So, if you are at the start of redefining your own organization’s purpose, below are some examples from leading brands which I hope will provide you with some inspiration: 

  • “To organize the world’s information and make it universally accessible and useful” Google 

  • “To accelerate the world’s transition to sustainable energy” Tesla 

  • “To improve life here, to extend life to there, to find life beyond” NASA 

  • “To bring inspiration and innovation to every athlete in the world” Nike 

A key point to bear in mind here – your organization’s purpose needs to feel authentic in the eyes of all your stakeholders. They need to feel connected to it and feel it. They also need to feel inspired by it. To them, it needs to be more than black and white words on a screen. So, take some time to put some real effort into defining it, no matter how long that process takes. It will pay off if you do. 

Your organizational purpose must be embedded for it to be believable 

The hard work doesn’t stop once you’ve defined your purpose. In fact, it has only just begun. The real work begins when embedding your purpose into the DNA of your business. If you’ve successfully defined your purpose – well done – but this is not the time to park the entire project and move on to the next priority. Your organizational purpose should always be high on your agenda. 

Worryingly, according to a PwC survey, only 28% of respondents said they feel fully connected to their company’s purpose, with just 39% saying they could clearly see the value they create. This sorry state of affairs is probably, in part, down to failings in leadership. 79% of business leaders surveyed believe that an organization’s purpose is central to business success, yet only 34% say they use it as a guidepost in leadership decision making processes. If your organization’s purpose isn’t the ‘north star’ for the leaders in your business, how can it be for the rest of your people?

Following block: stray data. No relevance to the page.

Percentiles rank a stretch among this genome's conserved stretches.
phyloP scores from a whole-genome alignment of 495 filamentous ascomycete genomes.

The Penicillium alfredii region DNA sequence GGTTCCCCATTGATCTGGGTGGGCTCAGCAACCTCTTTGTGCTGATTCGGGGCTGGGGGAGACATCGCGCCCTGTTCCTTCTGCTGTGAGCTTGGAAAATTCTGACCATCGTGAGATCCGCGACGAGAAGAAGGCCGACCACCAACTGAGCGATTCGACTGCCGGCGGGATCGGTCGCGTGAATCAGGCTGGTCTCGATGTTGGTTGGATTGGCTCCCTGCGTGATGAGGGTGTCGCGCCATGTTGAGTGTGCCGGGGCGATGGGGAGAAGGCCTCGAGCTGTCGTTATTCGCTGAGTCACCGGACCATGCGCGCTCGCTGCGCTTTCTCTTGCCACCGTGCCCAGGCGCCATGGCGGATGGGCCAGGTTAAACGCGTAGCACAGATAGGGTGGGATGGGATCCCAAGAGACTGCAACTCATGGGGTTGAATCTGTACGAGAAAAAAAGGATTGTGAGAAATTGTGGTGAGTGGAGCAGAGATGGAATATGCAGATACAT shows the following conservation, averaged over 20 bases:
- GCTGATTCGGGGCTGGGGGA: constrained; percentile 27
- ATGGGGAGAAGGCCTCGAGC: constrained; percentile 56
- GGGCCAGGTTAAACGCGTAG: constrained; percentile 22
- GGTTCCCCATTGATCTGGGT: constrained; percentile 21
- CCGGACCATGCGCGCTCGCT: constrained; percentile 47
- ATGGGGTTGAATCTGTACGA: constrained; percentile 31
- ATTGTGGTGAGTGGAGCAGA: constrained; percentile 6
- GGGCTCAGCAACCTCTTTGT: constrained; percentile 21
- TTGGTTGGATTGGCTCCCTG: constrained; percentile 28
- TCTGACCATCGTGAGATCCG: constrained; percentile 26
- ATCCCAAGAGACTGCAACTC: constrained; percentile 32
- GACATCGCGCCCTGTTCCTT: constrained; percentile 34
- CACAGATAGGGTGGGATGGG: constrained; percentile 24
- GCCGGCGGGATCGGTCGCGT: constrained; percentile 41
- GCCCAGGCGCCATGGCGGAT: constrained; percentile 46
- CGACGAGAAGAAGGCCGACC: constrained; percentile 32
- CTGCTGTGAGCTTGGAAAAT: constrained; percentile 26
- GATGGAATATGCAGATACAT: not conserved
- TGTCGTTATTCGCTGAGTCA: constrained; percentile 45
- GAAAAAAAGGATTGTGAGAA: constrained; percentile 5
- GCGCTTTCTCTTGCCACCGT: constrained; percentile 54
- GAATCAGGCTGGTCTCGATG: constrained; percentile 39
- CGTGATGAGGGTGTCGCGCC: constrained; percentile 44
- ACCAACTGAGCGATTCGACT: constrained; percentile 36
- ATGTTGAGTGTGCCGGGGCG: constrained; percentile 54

Once your leaders are on board, it’s their job (and yours) to continuously and consistently reinforce your organizational purpose internally, from this moment forward. It must form a key part of everything – your training programmers, your internal communications, your products, your services, your weekly conference calls, the benefits you offer…everything. If you can commit to reinforcing your purpose in some way, every day, you will see the benefit. 

Only when your organization’s purpose is genuinely embedded into your business, will it be believable in the eyes of the outside world. That process takes hard work, commitment and persistence. 

Hiring purpose-driven people to your purpose-driven organization 

Once the hours of brainstorming and internal back and forth have happened, and you’ve finally agreed on a purpose statement that everyone is happy with. Once you’ve done (and continue to do) the hard work of embedding it into the lifeblood of your business, how should you go about using this to attract the right, purpose-driven people to your business? This is often where many organizations come unstuck. So, here are a couple of my thoughts: 

  • Let the unique voices of your purpose-driven people take center stage